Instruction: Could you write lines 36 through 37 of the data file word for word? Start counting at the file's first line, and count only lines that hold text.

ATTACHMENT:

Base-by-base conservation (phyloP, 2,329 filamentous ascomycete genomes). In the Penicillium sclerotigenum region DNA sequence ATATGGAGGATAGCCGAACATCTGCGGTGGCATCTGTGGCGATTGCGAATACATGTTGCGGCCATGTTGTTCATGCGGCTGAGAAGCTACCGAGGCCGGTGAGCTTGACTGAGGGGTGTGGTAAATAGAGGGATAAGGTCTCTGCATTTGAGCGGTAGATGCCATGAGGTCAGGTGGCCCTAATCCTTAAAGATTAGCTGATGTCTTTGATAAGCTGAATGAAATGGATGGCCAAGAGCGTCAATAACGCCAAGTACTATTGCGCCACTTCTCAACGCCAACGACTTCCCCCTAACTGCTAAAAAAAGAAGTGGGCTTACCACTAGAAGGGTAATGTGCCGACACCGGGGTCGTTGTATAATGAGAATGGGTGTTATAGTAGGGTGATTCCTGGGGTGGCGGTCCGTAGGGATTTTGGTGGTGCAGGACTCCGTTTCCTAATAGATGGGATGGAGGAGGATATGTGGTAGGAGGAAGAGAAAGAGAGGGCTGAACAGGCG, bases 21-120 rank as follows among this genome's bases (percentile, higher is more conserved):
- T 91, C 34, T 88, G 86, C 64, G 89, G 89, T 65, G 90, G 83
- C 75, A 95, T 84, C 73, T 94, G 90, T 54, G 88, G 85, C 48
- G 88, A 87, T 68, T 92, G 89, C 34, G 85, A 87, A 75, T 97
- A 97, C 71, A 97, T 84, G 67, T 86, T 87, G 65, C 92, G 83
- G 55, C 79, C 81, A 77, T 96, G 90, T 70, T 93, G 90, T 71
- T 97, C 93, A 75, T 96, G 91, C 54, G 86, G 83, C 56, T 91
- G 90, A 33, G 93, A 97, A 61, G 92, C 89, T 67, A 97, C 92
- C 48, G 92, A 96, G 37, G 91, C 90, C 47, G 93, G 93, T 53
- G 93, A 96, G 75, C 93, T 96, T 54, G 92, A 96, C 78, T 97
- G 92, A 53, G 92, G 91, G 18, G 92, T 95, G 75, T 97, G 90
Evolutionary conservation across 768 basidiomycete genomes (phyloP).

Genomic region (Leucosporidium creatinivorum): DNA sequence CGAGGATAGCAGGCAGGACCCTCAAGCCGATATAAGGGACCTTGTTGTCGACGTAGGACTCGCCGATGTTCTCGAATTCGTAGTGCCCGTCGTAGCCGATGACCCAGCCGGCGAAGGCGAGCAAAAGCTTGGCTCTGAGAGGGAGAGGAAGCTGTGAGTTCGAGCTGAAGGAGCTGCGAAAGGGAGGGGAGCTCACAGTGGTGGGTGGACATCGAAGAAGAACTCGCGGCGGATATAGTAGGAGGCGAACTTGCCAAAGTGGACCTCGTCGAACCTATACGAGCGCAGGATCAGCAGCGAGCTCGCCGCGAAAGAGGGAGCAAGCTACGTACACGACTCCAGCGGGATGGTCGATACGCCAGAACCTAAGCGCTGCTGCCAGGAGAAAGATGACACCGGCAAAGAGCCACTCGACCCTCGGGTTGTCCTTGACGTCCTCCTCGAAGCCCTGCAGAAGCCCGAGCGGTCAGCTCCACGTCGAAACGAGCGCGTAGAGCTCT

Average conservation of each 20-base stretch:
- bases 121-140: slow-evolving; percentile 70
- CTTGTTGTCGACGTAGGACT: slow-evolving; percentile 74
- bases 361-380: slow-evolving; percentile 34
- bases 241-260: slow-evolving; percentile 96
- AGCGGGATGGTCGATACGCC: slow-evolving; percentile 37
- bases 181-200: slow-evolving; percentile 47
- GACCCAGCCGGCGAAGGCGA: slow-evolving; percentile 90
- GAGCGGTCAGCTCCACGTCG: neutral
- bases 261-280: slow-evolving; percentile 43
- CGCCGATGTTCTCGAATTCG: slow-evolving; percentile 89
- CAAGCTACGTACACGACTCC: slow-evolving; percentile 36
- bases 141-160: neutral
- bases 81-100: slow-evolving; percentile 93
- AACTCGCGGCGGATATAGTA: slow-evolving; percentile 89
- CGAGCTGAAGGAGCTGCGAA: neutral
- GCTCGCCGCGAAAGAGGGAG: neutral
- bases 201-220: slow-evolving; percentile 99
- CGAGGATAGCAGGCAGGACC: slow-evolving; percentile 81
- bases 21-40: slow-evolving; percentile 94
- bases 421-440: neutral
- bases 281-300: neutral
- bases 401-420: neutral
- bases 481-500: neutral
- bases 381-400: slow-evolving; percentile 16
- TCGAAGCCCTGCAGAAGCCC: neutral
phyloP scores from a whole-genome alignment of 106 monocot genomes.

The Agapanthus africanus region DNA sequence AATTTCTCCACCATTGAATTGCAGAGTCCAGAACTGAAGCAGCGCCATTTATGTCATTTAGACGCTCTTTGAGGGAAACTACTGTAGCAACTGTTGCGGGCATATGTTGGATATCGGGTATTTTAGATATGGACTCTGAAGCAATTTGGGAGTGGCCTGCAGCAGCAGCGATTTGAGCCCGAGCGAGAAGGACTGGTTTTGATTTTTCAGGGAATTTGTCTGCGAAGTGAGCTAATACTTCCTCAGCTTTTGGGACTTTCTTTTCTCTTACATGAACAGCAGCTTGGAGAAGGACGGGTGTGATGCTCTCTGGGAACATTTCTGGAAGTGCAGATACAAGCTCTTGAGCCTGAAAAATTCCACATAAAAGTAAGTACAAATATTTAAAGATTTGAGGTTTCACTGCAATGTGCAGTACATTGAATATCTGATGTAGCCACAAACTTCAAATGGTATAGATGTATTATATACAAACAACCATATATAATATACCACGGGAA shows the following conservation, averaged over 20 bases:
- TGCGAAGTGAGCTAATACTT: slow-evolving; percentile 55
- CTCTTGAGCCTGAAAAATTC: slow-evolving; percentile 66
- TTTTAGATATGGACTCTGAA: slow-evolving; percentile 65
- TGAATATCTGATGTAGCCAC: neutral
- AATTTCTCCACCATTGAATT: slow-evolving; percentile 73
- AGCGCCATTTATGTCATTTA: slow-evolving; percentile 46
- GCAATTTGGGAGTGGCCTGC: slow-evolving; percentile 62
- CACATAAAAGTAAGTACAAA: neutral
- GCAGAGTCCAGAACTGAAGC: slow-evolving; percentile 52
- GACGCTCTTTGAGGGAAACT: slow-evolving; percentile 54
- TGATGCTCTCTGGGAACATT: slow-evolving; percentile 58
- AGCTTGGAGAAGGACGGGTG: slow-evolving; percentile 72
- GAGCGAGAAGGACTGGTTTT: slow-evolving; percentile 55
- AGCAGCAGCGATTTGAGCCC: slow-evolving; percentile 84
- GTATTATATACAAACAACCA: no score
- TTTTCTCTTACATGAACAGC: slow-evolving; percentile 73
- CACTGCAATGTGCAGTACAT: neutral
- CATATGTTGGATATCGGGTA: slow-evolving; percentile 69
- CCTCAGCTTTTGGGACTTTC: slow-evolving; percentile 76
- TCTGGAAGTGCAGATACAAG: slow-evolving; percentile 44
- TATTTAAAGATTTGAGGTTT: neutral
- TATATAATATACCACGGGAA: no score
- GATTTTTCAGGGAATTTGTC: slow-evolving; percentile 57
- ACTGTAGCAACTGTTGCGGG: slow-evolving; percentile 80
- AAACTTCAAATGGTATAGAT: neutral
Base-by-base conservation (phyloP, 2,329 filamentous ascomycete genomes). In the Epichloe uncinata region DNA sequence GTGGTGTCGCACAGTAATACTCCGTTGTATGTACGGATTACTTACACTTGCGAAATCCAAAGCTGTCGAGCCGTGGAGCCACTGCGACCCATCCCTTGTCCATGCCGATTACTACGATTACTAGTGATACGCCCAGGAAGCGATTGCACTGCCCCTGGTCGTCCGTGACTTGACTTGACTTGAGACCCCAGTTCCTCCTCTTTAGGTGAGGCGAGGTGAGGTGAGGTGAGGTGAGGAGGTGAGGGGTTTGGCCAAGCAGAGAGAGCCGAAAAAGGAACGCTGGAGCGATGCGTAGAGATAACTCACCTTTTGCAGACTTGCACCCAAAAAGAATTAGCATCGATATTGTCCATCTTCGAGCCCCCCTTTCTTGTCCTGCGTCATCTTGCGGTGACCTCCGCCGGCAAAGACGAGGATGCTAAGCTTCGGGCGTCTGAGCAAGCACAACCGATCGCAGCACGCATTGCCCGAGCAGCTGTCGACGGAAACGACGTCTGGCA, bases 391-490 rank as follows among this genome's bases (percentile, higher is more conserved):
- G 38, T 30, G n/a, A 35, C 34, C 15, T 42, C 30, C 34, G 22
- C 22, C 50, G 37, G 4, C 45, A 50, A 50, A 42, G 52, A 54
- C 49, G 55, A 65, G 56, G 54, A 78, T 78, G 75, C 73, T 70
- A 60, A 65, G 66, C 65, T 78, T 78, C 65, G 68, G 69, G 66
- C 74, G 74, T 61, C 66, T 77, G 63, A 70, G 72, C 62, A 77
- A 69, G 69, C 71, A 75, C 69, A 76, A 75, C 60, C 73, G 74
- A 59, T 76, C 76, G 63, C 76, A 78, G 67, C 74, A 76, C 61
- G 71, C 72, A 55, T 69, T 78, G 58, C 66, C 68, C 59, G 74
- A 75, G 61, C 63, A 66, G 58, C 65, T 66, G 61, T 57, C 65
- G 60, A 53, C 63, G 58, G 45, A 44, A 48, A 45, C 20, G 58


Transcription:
- bases 401-420: neutral
- bases 481-500: neutral